What needs to happen?
We were involved in setting up an international conference in Zimbabwe to discuss ways to foster the edible insects industry.
Research is required so that policy makers and those involved in the sector – farmers, processes, marketers and consumers – can make evidence-based decisions. This must happen across disciplines. Researchers should work with farmers and people in business to foster skills, innovation and enterprise. For example, they could develop business cases and scenarios.
Policy makers must understand that the sector is unique. Edible insects have not been categorised under any agricultural sub-sector such as crop or animal farming. On the African continent, they have not previously been farmed and treated as a commodity. That is why it would be helpful to establish and coordinate platforms such as meetings, workshops, exhibitions, magazines and websites.
Policy should also allow innovation and investment to happen at national, regional and international levels. Industry participants will need access to markets and credit.
Farmers, food and feed processors, traders and marketers must seize opportunities to invest and enter niche markets. They can also contribute to policy development and share knowledge about traditional ways of producing and eating insects.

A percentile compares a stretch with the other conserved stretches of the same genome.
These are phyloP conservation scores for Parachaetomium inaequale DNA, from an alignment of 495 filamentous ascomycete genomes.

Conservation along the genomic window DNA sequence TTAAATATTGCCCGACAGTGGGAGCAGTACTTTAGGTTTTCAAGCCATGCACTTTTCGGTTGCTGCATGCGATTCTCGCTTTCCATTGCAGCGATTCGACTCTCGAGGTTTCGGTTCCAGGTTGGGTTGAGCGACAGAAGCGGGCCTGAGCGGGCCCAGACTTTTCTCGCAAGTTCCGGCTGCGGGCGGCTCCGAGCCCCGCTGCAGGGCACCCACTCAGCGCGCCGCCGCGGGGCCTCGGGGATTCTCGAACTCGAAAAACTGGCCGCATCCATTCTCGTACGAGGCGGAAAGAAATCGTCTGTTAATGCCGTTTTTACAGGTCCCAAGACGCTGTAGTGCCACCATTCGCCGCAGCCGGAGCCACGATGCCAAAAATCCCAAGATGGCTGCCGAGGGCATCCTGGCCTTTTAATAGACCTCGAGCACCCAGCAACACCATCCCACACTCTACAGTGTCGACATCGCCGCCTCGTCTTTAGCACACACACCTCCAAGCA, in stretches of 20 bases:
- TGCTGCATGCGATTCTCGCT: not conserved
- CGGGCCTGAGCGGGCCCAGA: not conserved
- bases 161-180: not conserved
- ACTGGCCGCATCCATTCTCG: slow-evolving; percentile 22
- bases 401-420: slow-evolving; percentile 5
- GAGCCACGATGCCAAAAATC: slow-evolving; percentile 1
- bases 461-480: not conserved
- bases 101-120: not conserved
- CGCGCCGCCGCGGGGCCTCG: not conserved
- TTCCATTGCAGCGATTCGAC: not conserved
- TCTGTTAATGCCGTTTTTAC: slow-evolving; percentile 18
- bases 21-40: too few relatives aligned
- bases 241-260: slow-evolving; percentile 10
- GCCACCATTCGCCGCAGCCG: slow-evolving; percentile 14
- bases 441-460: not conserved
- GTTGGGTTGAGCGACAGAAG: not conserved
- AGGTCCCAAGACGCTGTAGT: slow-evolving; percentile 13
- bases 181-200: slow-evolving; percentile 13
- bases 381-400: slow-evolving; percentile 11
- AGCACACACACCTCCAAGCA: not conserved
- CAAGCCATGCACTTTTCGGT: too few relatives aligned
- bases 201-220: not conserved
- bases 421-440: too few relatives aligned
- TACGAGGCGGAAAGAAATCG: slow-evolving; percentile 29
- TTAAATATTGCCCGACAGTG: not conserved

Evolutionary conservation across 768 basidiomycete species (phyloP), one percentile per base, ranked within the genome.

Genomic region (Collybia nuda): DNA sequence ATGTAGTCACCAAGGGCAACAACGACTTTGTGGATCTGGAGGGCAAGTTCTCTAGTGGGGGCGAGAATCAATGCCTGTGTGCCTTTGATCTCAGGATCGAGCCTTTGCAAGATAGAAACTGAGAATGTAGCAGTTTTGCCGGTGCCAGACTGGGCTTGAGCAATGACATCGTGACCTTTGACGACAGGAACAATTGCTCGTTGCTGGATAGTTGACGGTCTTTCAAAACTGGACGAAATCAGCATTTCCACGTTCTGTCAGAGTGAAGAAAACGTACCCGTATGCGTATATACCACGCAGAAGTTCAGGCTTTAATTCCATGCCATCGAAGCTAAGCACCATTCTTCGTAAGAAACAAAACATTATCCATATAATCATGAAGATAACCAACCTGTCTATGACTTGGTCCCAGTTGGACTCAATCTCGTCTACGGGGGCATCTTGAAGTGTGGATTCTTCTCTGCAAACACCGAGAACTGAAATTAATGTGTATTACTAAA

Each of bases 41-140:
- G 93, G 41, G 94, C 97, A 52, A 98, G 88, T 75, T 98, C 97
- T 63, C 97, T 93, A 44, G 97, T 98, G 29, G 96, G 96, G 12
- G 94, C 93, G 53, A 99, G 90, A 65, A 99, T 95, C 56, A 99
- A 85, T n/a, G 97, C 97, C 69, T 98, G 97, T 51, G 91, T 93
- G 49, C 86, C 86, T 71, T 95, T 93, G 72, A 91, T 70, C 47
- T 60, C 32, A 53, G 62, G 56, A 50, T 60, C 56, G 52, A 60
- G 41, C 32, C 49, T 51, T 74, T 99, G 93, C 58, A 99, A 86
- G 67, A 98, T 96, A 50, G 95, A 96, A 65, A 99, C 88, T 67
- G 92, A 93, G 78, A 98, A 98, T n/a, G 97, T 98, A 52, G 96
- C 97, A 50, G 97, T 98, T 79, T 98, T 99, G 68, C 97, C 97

There is momentum generated by several research and business initiatives that have been ignited in sub-Saharan Africa. And there is growing enthusiasm for using edible insects as alternative sources of protein and to build resilience against climatic shocks. It’s an essential step towards improving food security in the region.
This article was written by Robert Musundire (Associate Professor of Entomology in the Department of Crop Science and Post-Harvest Technology, Chinhoyi University of Technology) and Anneli Sundin (Communications Officer at the Stockholm Environment Institute, SEI) and was originally published by The Conversation.